Professional Practice

Sustainable Residential Design: Applying Ecological Design

productive plants page detail
Over the four-year construction period, the addition of hundreds of mature trees and countless flowering shrubs, perennials, and groundcovers, brought in a flood of nesting birds and insect pollinators. The transformation was evident to workers who had been at the site from start to finish. They went from seeing virtually no wildlife at the beginning to experiencing a cacophony of bird song at dusk and swarms of bees, butterflies, and moths bouncing from plant to plant as they came into bloom. The diverse plantings ensure staggered bloom times to keep pollinators busy year-round, and create niche habitats for many bird and small mammal species. The property is now a lush oasis for urban wildlife in an otherwise biologically monotonous neighborhood. ASLA 2016 Professional Residential Design Honor Award. Kronish House, Beverly Hills, California / Marmol Radziner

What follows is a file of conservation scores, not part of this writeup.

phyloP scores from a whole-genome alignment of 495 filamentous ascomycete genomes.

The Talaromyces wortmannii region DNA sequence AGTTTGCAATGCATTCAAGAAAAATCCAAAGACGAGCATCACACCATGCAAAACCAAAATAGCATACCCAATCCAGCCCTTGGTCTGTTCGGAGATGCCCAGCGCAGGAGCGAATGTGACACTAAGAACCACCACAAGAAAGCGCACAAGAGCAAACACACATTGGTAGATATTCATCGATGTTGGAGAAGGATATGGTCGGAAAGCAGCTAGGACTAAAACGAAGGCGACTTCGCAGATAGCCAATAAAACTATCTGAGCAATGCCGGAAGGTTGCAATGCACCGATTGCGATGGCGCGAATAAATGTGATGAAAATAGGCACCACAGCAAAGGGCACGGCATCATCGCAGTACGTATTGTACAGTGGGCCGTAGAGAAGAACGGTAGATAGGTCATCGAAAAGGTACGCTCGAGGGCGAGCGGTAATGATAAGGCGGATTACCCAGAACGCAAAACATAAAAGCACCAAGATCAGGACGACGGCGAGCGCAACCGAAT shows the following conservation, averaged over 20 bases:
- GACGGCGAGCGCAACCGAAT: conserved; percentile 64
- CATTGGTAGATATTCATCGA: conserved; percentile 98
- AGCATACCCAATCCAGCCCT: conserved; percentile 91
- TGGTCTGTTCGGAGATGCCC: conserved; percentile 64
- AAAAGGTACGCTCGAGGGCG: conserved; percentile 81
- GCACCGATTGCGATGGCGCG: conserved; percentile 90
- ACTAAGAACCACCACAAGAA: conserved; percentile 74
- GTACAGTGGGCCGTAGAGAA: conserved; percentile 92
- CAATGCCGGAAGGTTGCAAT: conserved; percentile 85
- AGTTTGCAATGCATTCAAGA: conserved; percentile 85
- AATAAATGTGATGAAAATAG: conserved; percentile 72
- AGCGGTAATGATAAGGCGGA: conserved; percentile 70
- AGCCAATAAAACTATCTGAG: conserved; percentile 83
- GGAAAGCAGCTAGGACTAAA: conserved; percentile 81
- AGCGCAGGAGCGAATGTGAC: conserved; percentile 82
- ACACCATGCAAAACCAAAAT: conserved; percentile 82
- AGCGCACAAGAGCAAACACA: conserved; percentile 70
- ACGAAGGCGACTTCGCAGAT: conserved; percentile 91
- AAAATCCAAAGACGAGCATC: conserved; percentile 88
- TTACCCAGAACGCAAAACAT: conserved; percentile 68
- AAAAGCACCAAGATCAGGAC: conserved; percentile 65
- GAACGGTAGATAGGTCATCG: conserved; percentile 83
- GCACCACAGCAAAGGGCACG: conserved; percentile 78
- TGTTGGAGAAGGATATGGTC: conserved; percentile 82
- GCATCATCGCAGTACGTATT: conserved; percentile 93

Plants are central to a functioning global ecosystem. Plants oxygenate the atmosphere and reduce atmospheric pollutants. Ecological restoration in both developed and developing countries is a primary strategy for mitigating the impacts of climate change. Native plant communities are not only key to the global ecosystem, but also crucial to environmental and human health at the residential and neighorhood scales.  

In the United States, urbanization has fragmented what were ecologically-productive landscapes. According to the Audubon Society, the continental U.S. has lost 150 million acres of wildlife habitat and farmland to urban sprawl over the last century. Sustainable residential landscape architecture practices can help build a network of productive landscapes. Native plants can be used to regenerate sustainable plant communities and reconnect fragmented ecosystems in residential areas. Creating a network of productive ecosystems expands wildlife habitat areas and boosts human health and well-being by bringing nature's benefits right to residential yards and outdoor spaces.